My first struggle with geospatial data in MS SQL Server 2008

Couple of days ago I decided that it was time to finally introduce myself with this cool new feature of Report Builder 3.0 for integrating maps in reports. I figured that first I should get some spatial data available in my database so I can actually report on it, because the one that is in Microsoft’s sample databases is not doing much help to me (I am located in Bulgaria after all and wanted to produce a sample report that is over a “known territory”). So my struggle began.

Today was the third day I was looking for any geographical data regarding Bulgarian cities and it seemed that my search was doomed. However, just an hour ago, I found some data in the web site of USA’s National Geospatial-Intelligence Agency (http://earth-info.nga.mil/gns/html/cntry_files.html). It seemed that there is hope after all :-). I downloaded the file with data for Bulgaria and imported it into my MSSQL instance. Of course the data there was not directly converted into spatial data but contained the longitude and latitude of all cities in my country. So I had to create a new column with data type GEOGRAPHY and use a very simple function to convert longitude and latitude to POINT:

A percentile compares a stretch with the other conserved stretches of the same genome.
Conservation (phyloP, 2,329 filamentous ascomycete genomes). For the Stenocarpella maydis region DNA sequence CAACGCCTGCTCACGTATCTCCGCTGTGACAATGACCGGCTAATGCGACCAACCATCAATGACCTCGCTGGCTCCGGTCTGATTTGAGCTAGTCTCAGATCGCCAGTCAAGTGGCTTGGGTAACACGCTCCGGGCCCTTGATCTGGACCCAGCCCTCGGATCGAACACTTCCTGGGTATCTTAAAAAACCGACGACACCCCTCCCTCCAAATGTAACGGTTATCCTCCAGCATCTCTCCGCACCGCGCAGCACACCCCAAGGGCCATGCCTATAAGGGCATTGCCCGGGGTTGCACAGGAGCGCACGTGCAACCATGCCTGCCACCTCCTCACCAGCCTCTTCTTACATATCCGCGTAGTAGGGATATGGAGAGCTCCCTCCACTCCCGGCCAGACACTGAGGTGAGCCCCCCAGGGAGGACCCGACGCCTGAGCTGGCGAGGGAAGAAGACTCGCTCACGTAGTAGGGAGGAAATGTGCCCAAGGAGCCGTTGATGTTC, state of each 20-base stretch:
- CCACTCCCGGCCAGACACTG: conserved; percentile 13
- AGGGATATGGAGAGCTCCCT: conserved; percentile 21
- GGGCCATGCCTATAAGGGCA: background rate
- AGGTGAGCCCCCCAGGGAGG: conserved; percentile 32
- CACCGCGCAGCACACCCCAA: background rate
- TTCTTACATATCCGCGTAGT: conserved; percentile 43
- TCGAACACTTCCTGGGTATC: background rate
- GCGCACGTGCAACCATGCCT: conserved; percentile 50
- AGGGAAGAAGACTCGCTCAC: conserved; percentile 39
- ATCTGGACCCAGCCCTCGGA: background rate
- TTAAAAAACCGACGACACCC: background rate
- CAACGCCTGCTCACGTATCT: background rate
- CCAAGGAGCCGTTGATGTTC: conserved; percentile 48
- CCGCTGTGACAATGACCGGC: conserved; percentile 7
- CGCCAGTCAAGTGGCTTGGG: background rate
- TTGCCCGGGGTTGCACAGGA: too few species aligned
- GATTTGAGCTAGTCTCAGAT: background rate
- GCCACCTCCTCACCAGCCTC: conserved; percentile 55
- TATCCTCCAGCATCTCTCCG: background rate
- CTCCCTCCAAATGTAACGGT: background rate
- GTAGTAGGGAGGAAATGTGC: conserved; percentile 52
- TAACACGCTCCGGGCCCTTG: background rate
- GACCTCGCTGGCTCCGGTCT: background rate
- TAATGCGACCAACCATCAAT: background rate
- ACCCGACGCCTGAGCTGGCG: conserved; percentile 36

<em><font color="#0000ff">UPDATE [BulgarianCities]
SET [GeoSpatialLocation] = geography::STPointFromText('POINT(' + CAST([LONG] AS VARCHAR(20)) + ' ' + 
                    CAST([LAT] AS VARCHAR(20)) + ')', 4326)
</font></em>

For additional reference for STPointFromText you can go here.

So I finally had everything needed in order to proceed with my first report with integrated map. How it turned out, you can find in one of my next posts.

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